Director Lasse Hallström’s latest journey into the heart of the Kleenex box begins with a tender shot of newborn puppies. Narrator Josh Gad (voicing the title role of Dog) asks, in a manner both perky and solemn, “What is the meaning of life? Are we here for a reason?” Thus is announced both the theme of A Dog’s Purpose, and the tone of the script, which veers between Deepak Chopra and The Adventures of Milo and Otis. Dog doesn’t understand most human words, is highly distractible, and spends an awful lot of at least one lifespan chasing a deflated football, yet he seeks the truth of existence almost as fervently as he pursues table scraps.
Based on a lucrative novel by W. Bruce Cameron, A Dog’s Purpose follows Dog through a series of reincarnations, from the postwar era to the present day. The advantage here is that rather than just one set of hijinks, affection, and sacrifice that builds to a tearful farewell, you can have as many as you want. And Hallström and screenwriter Cathryn Michon want a lot. They want daring rescues, trashed dinner parties, and also the opportunity to chide bad dog ownership.
That last goal seems to be already accomplished, but not quite the way the script intended. The internet’s hackles have risen over an event that occurred while filming part of Dog’s stint as a heroic German shepherd police K-9 named Ellie. An on-set video leaked to TMZ shows a frightened animal resisting orders to enter a pool of churning water for the camera. The video then cuts abruptly to separate footage of the dog going under. The producers say the dog was never forced to go in, that he was pulled out quickly when struggling, and he is doing just fine. But the story is a bizarre contrast with the movie’s angelic vision of canine life.
It’s hard to say how the movie will play in the wake of this flap. I saw A Dog’s Purpose before the video surfaced, and I admit to sniffling at times. I’m only human. The longest segment focuses on Dog’s life as a Kennedy-era retriever named Bailey, who’s owned by a bright-faced kid named Ethan (Bryce Gheisar). This section hits every beat in the coming-of-age playbook, from the devotion of mother Elizabeth (Juliet Rylance) to the conflicts with Ethan’s alcoholic father (Luke Kirby). But Gheisar has a lively, unaffected manner, and his simplest scenes are often more effective than the drama that comes later, when tragedy befalls teen Ethan (K.J. Apa) and loneliness happens to craggy older Ethan (Dennis Quaid).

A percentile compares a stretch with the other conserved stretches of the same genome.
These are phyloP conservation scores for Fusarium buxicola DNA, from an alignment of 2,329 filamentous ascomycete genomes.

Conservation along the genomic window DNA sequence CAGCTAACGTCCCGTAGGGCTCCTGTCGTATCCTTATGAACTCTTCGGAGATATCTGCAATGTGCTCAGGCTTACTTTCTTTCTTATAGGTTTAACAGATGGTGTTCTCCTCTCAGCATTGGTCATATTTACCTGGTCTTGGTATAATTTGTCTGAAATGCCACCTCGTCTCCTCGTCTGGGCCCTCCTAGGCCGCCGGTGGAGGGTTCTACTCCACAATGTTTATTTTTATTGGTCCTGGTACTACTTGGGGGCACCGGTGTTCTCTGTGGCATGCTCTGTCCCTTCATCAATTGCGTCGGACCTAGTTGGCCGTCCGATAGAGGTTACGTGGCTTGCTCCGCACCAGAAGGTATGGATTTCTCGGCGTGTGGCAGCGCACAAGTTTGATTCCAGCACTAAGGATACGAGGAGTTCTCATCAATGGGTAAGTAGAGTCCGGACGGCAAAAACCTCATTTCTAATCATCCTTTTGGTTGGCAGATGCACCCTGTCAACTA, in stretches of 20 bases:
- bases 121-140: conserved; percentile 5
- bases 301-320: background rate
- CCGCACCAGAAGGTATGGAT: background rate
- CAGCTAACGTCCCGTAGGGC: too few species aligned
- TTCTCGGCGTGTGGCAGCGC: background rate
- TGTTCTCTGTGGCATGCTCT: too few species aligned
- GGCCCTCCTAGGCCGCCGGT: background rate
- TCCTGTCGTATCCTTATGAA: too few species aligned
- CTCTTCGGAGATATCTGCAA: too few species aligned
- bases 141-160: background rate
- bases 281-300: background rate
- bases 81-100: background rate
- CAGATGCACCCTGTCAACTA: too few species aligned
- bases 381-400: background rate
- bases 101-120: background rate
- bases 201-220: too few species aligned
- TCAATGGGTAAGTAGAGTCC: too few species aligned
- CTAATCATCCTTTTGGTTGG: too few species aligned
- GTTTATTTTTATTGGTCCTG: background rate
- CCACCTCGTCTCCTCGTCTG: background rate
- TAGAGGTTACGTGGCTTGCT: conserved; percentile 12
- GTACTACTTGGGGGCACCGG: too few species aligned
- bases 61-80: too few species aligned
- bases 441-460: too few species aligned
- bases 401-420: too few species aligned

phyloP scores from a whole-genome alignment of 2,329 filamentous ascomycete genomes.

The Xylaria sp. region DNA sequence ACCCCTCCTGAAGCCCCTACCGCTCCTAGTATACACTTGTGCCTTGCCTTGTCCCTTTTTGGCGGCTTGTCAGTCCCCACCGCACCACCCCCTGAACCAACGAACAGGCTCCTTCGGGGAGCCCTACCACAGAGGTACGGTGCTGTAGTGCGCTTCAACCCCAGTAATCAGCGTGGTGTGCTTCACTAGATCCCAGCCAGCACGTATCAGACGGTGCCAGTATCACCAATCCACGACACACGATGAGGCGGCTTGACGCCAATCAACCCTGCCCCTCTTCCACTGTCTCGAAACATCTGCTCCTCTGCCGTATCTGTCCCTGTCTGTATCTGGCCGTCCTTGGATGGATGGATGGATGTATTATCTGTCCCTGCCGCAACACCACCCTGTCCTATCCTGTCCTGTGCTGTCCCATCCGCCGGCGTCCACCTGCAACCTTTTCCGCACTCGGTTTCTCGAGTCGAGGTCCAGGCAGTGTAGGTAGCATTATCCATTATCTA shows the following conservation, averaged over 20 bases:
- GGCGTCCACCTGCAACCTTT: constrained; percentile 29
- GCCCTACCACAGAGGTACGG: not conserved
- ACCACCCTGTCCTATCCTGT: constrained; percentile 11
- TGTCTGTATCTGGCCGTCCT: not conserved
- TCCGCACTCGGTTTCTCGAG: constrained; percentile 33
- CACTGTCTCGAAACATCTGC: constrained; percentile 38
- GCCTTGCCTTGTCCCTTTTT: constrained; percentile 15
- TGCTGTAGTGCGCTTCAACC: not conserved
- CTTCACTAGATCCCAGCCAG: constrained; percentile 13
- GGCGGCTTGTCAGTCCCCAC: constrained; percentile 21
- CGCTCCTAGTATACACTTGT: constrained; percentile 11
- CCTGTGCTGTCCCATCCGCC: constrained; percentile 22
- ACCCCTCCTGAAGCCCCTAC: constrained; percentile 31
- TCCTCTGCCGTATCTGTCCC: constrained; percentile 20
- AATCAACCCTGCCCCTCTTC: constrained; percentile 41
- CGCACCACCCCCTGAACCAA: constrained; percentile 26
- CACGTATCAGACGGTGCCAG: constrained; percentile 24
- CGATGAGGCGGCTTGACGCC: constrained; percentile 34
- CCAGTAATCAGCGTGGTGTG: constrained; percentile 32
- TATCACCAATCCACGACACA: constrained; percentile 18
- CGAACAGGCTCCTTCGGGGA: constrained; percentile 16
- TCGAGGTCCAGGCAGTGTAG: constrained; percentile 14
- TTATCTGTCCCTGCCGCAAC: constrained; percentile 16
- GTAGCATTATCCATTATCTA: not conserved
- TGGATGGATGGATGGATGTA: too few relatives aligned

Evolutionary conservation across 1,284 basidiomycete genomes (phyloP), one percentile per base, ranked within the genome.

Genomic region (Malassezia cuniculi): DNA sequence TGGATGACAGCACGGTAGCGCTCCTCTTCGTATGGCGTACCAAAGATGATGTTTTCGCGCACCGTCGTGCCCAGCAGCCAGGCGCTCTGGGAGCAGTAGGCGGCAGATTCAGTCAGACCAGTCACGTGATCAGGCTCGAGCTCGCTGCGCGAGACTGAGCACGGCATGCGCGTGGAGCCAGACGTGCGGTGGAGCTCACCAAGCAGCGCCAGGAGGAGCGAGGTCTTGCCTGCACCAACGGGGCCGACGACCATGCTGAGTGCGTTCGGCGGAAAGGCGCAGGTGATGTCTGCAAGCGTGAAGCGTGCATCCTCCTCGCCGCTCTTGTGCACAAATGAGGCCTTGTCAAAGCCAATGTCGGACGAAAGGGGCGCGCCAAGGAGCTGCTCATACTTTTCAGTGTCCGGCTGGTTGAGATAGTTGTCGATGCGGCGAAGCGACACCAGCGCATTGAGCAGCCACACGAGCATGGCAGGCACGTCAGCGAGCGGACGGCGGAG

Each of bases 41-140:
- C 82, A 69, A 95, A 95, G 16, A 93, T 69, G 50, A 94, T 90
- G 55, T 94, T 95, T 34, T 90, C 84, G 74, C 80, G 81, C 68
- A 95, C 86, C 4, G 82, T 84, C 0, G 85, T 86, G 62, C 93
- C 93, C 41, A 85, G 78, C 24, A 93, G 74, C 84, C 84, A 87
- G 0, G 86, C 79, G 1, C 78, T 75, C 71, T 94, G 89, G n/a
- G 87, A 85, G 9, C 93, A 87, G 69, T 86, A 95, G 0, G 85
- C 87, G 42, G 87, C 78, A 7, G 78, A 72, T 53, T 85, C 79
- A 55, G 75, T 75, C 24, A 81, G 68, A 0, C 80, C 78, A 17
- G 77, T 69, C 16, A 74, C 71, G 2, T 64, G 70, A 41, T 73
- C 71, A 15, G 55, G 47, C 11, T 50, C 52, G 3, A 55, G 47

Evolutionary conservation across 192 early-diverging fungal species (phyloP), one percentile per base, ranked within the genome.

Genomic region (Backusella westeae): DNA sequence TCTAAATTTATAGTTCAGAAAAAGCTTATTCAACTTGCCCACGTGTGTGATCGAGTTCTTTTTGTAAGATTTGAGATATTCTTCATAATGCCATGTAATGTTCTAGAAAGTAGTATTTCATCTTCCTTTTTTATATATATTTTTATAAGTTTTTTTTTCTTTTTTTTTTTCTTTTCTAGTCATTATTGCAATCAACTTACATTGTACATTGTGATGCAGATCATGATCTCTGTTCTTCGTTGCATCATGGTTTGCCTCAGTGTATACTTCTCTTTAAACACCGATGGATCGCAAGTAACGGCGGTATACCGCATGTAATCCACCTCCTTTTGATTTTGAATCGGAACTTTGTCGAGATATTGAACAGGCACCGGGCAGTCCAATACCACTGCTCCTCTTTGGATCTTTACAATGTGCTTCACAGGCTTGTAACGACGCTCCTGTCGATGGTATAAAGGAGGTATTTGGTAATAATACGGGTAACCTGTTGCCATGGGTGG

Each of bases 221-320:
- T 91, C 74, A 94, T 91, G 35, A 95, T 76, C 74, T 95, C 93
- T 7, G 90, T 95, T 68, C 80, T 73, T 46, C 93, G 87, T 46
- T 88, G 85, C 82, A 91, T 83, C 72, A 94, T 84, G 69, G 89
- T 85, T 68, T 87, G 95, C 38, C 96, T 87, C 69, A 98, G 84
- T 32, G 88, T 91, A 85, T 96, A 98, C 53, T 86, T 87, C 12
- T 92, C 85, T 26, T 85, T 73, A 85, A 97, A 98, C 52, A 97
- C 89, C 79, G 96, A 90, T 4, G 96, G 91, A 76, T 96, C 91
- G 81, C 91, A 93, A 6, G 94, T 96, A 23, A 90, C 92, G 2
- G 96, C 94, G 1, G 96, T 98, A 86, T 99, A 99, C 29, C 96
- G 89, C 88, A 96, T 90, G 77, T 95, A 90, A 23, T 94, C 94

Dog also spends the late 1980s as a chubby Corgi owned by a shy student (Kirby Howell-Baptiste) who gets married and raises a houseful of kids. This is the least eventful story; I liked it best. The movie wasn’t trying as hard to ring any tears out of me, the score wasn’t so overbearing, and best of all, Dog didn’t talk as much.
Because otherwise, there is more than enough of Gad’s yappy narration, what with Dog’s thoughts about fun and feeding, the haw-haw scenes about a dog’s digestion, his everlasting wonder at how humans do the darnedest things. (“Are they fighting over food?” Dog inquires when two characters kiss.) For a character who’s in every scene, Dog doesn’t have much in the way of shading. When he chases chickens, the movie takes care not to include the gristly aftermath that often accompanies those chases in real life. A key choice for pet owners — do we neuter him? — never comes up. (Whatever a dog’s purpose may be, in this movie it does not include a sex drive.) Dog never has a grumpy thought, let alone a grumpy day, and it rarely occurs to him, as it surely has to many domestic animals, that not all humans are nice. Even Lassie wasn’t this saintly.
By the end, I was worn out by all the selfless devotion, all the joyous running across meadows and wheat fields while the camera soars as high as a dog’s love for his human. Filmed in the burnished glow that envelops all of Hallström’s American movies, A Dog’s Purpose recycles bits of every animal saga you can name, and practically dares you to make it through with a face of stone. Even a dog movie could use a higher purpose.